New work from an international team of researchers including Carnegie’s Lara Wagner improves our understanding of the geological activity that is thought to have formed the Rocky Mountains. It was published by Nature in August 2015.
Subduction is a geological process that occurs at the boundary between two of the many plates that make up the Earth’s crust. An oceanic crustal plate sinks and slides under another plate—either oceanic or continental—and is plunged deep into Earth’s mantle.
Usually the lower plate slides down into the mantle at a fairly steep angle, sinking rapidly into the warmer, less-dense mantle material. However, in a process called “flat-slab” subduction, the lower plate moves nearly horizontally underneath the upper plate, sometimes for great distances.
Flat-slab subduction is used to explain volcanism and mountain formation that occurs far from plate boundaries, because the lower, “flat” slab moves inland beneath the surface of a landmass and thereby transmits the friction of the plates sliding against one another far inland. The formation of the Rocky Mountains between 55 and 80 million years ago, according to sedimentary and volcanic records that have been studied in detail since the 1970s, often is attributed to flat-slab subduction as the plate beneath the Pacific Ocean at that time slid beneath the North American continent.
Today, the largest flat slab is found beneath Peru, where the oceanic Nazca Plate is being subducted under the continental South American Plate. An undersea mountain belt, called the Nazca Ridge, sits on the Nazca Plate, and has been subducted along with the rest of the plate for the past 11 million years, according to previous studies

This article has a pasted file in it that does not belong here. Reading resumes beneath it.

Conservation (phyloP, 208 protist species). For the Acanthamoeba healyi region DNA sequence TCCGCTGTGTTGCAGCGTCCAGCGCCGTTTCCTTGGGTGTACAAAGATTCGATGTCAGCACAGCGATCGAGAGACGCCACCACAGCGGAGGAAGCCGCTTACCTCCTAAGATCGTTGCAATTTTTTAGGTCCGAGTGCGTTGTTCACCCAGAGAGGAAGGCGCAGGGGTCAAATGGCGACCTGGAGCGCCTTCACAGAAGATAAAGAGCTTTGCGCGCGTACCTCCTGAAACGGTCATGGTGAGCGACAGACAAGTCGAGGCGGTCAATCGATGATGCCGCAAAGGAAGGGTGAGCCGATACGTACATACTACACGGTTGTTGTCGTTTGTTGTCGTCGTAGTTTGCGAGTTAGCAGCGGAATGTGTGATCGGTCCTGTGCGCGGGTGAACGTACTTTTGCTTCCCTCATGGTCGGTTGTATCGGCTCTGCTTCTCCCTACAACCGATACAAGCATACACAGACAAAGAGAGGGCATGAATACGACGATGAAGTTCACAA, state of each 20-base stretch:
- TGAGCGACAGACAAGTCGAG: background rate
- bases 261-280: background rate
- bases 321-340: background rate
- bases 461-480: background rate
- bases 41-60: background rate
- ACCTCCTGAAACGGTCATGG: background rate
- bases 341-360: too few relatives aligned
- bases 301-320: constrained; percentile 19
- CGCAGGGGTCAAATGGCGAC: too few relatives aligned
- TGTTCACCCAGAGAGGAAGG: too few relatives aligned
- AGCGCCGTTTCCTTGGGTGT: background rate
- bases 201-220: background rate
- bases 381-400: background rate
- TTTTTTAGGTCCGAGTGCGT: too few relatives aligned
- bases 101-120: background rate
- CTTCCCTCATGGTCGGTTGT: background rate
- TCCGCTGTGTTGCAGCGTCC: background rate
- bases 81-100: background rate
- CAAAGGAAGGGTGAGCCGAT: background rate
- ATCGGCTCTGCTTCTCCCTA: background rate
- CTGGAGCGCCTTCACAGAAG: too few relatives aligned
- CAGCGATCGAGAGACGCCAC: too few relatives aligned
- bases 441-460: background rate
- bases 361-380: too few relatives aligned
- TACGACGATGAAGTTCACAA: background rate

Although scientists knew that a flat slab existed in this region, much about how and when it was formed has remained a mystery. Using an array of seismometers placed over the region of flat-slab subduction, the team was able to image the structure of the subducted plate in unprecedented detail. This allowed the team to study the evolution of the Peruvian flat slab over time and to better understand the forces that created and sustain it.
What they found is that the angle of subduction is shallowest where the Nazca Ridge is being subducted beneath Peru. The portion of the plate containing this ridge sinks about 90 kilometers (56 miles) down and then flattens out. Away from the ridge, older portions of the flat slab that are no longer supported by the thick crust of the Nazca Ridge are found to be sagging, and younger, more recently subducted oceanic crust has torn free of the old, flat slab and is subducting at a normal dip angle.
“This was surprising as we expected to image large, older flat slab to the north. Instead, we found that the flat slab north of the subducting Nazca Ridge tears and reinitiates normal, steep subduction,” said lead author Sanja Knezevic Antonijevic, a student at the College of Arts and Sciences at the University of North Carolina at Chapel Hill.
Suction and trench retreat previously were theorized to be sufficient to create a flat slab. Suction is created between the upper plate and the downgoing slab, because the surrounding mantle is too viscous to creep into the narrow space between the two plates. Trench retreat occurs when the subducting oceanic plate moves dominantly downward, not laterally forward, resulting in an oceanward migration of the continent and trench.
However the team’s model shows that the subduction of the ridge is necessary for the flat slab’s formation, presumably because the buoyancy of the volcanically thickened Nazca Ridge keeps this portion of the plate from plunging steeply into the mantle. What’s more, removing the ridge from the model causes the flat slab to become unstable.
“Our model provides insights into the way that the Peruvian flat slab formed and evolved over time that can be applied to the studies of other flat-slab subduction events, such as the one that formed the Rocky Mountains,” Wagner said.
The other team members were: Abhash Kumar, also a student in the College of Arts and Sciences at the University of North Carolina at Chapel Hill; Susan Beck and George Zandt of University of Arizona; Maureen Long of Yale University; and Hernando Tavera and Cristobal Condori of Instituto Geofisico del Peru.